By 2009, it had become clear that, at some point, 3G networks would be overwhelmed by the growth of bandwidth-intensive applications like streaming media. Consequently, the industry began looking to data-optimized 4th-generation technologies, with the promise of speed improvements up to 10-fold over existing 3G technologies. The first two commercially available technologies billed as 4G were the WiMAX standard (offered in the U.S. by Sprint) and the LTE standard, first offered in Scandinavia by TeliaSonera.
One of the main ways in which 4G differed technologically from 3G was in its elimination of circuit switching, instead employing an all-IP network. Thus, 4G ushered in a treatment of voice calls just like any other type of streaming audio media, utilizing packet switching over internet, LAN or WAN networks via VoIP.
Thefts
According to the Federal Communications Commission, one out of three robberies involved the theft of a cellular phone. Police data in San Francisco showed that one-half of all robberies in 2012 were thefts of cellular phones. An online petition on Change.org called Secure our Smartphones urged smartphone manufacturers to install kill switches in their devices to make them unusable in case of theft. The petition is part of a joint effort by New York Attorney General Eric Schneider man and San Francisco District Attorney George Gascon and was directed to the CEOs of the major smartphone manufacturers and telecommunication carriers. On Monday, 10 June 2013, Apple announced it would install a kill switch on its next iPhone operating system, due to debut in October 2013.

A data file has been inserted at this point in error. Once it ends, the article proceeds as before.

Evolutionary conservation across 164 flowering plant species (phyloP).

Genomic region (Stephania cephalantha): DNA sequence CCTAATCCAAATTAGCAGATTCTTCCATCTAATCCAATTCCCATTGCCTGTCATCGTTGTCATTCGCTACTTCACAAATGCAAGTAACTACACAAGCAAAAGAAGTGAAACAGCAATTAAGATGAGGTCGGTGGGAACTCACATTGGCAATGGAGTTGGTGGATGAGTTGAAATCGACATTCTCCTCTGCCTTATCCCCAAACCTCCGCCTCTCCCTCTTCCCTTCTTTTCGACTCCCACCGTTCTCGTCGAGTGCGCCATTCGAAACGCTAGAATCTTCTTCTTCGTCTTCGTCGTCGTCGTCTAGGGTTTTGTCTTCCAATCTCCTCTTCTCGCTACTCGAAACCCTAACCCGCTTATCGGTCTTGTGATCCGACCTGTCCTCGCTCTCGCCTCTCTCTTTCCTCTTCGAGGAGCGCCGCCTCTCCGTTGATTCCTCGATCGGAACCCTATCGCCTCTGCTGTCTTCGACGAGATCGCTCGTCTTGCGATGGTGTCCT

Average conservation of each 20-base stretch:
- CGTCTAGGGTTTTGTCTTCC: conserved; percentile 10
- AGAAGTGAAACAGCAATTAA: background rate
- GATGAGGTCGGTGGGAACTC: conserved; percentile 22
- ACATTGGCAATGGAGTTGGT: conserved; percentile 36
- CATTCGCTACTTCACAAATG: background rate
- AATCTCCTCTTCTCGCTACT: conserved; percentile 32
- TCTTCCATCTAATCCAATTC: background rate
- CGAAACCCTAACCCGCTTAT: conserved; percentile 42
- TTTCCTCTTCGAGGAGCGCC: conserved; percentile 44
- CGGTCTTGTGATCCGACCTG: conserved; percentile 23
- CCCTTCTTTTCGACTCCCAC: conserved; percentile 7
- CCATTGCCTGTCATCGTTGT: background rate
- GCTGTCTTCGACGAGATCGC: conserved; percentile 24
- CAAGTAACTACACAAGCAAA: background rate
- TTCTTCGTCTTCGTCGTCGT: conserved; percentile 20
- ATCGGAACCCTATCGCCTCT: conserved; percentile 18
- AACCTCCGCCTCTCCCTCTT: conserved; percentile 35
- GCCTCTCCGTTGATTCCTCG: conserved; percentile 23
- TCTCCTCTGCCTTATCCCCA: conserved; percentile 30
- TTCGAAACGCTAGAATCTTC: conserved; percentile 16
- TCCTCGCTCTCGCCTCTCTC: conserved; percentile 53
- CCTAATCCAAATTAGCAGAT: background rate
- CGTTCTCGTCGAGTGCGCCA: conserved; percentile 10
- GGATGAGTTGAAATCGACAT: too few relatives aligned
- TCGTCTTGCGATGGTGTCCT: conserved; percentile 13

Satellite mobile
Earth-orbiting satellites can cover remote areas out of reach of wired networks or where construction of a cellular network is uneconomic. The Inmarsat satellite telephone system, originally developed in 1979 for safety of life at sea, is now also useful for areas out of reach of landline, conventional cellular or marine VHF radio stations. In 1998 the Iridium satellite system was set up, and although the initial operating company went bankrupt due to high initial expenses, the service is available today

Thursday, 30 July 2015

Yakub Abdul Razak Memon-Life & Death


Yakub Abdul Razak Memon (30 July 1962 – 30 July 2015) was an Indian terrorist and chartered accountant, who was convicted over his involvement in the 1993 Bombay bombings by Special Terrorist and Disruptive Activities court on 27 July 2007. Yakub Memon was the brother of one of the prime suspects in the bombings, Tiger Memon. His appeals and petitions for clemency were all rejected and he was executed by hanging on 30 July 2015 in Nagpur jail.
Yakub Memon was born on 30 July 1962 in Mumbai and grew up in the Byculla neighborhood, where he attended Antonio D'Souza High School. He completed a Masters in Commerce at the Burhani College of Commerce and Arts. In 1986, Memon enrolled in the Institute of Chartered Accountants of India and completed study as a chartered accountant in 1990.
In 1991, Memon founded the chartered accountancy firm 'Mehta & Memon Associates' with his childhood friend Chetan Mehta. The following year, they parted ways, and he founded another accountancy firm 'AR & Sons'. Named after his father, it was so successful that Memon won a "Best Chartered Accountant of the Year" award from the Memon community of Mumbai. He also formed the export company 'Tejrath International' to export meat products to the Persian Gulf region and Middle East.
But later he was known for-1993 Bombay bombings
According to Indian authorities, Memon financially assisted his brother Tiger Memon and Dawood Ibrahim in planning and executing the bombings. Memon allegedly handled Tiger's funds, funded the training of 15 youths who were sent to Pakistan to learn the art of handling arms and ammunition, purchased the vehicles used in the bombings, and stockpiled weapons.
Arrest
The Indian Central Bureau of Investigation claims that Memon was arrested at New Delhi railway station on 5 August 1994. However, Memon claims that he surrendered to police in Nepal on the 28 July 1994. Memon was arrested with a briefcase which contained a recording of a conversation he had had in Karachi.